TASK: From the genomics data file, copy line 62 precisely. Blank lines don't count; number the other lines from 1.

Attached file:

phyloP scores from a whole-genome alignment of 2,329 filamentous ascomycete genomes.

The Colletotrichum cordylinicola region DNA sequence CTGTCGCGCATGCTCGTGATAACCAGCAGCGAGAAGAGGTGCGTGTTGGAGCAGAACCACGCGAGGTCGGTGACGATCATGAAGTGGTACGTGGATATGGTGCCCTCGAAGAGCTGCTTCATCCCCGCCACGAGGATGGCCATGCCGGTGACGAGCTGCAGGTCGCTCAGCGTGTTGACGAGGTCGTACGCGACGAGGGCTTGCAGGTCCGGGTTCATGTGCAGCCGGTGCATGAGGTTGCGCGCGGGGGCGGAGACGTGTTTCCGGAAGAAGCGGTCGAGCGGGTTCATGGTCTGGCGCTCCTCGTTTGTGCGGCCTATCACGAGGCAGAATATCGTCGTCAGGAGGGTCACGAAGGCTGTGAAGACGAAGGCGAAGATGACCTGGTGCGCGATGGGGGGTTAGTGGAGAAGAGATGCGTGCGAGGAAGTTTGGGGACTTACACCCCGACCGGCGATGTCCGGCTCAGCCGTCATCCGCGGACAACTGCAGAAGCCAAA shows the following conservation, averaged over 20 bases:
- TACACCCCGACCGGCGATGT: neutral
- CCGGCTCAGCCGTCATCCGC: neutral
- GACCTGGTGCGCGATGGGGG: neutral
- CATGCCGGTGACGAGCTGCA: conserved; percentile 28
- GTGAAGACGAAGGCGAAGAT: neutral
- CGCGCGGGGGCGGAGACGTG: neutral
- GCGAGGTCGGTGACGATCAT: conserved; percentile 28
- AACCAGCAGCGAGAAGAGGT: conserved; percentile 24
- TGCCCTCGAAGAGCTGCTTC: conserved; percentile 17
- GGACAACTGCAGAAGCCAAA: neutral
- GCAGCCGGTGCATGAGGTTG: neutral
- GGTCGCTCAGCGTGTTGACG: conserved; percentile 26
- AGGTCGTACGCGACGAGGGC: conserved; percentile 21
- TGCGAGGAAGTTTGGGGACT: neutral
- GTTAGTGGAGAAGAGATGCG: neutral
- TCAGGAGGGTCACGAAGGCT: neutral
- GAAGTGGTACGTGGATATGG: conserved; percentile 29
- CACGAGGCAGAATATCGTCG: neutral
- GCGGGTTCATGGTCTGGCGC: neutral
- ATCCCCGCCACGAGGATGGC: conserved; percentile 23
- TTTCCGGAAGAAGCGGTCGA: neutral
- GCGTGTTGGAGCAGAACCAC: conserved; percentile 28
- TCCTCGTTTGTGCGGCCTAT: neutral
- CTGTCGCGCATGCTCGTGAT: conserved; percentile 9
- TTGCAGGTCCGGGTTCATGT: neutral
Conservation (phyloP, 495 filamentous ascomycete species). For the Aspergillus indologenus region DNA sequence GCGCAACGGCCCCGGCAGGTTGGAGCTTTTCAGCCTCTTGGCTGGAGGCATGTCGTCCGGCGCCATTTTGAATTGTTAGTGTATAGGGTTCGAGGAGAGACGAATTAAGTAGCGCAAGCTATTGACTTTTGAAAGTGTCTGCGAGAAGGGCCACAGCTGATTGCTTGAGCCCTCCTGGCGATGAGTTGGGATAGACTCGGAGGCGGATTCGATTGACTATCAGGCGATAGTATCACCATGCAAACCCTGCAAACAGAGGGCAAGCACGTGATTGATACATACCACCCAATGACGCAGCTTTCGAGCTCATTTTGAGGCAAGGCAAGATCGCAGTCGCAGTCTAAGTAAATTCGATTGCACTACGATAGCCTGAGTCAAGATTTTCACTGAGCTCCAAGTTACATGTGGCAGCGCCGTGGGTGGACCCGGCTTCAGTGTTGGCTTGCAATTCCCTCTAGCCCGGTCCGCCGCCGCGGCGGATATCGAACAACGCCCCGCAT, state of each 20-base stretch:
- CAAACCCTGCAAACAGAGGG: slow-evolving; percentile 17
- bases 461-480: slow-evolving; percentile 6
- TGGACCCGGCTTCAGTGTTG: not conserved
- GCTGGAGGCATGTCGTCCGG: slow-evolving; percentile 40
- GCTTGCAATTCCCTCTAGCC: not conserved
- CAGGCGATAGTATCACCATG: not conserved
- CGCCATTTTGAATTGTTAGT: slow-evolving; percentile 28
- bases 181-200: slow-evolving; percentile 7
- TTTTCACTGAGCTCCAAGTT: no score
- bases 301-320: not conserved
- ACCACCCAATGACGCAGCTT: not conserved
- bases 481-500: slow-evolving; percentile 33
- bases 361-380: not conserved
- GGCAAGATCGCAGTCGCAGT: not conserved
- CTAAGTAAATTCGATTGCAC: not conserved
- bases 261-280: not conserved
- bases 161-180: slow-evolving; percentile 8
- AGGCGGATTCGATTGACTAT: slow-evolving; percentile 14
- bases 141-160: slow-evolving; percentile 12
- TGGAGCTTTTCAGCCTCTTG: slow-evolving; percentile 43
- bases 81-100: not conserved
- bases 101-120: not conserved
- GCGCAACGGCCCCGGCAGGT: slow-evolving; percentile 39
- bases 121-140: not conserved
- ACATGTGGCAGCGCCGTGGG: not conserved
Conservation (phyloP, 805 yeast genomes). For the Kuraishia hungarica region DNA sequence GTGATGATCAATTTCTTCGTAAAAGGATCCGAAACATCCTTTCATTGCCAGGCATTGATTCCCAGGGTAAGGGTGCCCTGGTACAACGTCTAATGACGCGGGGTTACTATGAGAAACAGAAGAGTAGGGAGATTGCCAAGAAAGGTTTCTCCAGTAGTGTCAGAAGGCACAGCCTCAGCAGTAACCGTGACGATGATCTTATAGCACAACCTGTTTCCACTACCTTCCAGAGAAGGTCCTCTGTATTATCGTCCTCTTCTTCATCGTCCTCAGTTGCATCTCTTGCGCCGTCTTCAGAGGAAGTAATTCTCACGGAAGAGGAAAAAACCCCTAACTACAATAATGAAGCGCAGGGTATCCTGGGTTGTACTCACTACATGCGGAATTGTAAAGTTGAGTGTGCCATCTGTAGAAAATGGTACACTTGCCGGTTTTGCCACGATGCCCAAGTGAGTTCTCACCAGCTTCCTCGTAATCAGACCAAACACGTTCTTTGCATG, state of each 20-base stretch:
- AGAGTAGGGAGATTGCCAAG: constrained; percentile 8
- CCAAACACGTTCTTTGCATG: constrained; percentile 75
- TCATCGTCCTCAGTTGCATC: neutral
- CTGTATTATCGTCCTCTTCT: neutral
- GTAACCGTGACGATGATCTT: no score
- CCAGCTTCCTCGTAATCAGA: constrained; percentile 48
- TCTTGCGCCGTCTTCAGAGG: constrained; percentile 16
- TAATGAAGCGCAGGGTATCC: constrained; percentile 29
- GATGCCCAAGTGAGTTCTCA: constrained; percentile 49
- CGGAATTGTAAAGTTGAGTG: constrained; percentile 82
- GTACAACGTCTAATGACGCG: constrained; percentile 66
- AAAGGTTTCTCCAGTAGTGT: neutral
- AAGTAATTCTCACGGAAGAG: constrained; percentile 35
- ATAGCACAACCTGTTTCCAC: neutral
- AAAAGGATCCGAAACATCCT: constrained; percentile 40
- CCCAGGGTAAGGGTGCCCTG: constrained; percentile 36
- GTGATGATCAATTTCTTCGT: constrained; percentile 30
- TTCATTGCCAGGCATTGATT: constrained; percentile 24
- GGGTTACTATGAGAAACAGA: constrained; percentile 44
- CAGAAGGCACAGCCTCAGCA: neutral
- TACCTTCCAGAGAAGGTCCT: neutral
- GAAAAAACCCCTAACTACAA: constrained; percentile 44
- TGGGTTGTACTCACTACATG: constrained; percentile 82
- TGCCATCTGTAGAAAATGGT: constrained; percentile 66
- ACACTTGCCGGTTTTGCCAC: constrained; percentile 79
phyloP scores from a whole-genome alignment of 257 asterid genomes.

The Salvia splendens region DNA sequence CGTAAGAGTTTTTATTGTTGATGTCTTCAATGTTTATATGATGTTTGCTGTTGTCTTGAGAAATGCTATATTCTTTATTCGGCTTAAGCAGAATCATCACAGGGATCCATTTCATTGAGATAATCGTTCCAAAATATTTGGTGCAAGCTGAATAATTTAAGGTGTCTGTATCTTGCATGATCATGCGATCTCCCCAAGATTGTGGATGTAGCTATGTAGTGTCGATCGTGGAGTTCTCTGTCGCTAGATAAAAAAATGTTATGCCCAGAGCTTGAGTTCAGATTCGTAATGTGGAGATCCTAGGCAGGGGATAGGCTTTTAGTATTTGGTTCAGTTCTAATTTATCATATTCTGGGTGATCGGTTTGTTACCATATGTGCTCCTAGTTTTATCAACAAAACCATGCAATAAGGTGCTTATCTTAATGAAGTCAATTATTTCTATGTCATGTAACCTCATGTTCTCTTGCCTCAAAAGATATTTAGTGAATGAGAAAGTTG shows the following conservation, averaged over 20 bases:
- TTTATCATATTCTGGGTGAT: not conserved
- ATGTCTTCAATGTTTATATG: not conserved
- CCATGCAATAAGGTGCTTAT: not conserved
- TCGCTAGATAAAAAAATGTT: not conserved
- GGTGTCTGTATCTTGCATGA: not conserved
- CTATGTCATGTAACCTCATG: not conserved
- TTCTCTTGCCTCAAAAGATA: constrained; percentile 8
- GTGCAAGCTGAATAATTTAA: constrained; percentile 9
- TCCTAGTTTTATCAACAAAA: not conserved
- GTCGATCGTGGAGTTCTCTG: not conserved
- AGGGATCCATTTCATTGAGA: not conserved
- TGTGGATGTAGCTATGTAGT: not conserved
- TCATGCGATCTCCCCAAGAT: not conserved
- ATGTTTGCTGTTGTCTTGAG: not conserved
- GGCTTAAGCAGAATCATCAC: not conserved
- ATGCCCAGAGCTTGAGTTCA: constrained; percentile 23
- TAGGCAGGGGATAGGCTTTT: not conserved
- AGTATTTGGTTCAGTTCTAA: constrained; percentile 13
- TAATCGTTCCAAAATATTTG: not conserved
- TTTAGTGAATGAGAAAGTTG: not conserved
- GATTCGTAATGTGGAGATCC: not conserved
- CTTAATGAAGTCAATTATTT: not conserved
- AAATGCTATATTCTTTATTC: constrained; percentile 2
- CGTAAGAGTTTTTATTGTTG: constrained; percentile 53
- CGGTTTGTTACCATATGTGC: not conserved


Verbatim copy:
- TAATGAAGCGCAGGGTATCC: constrained; percentile 29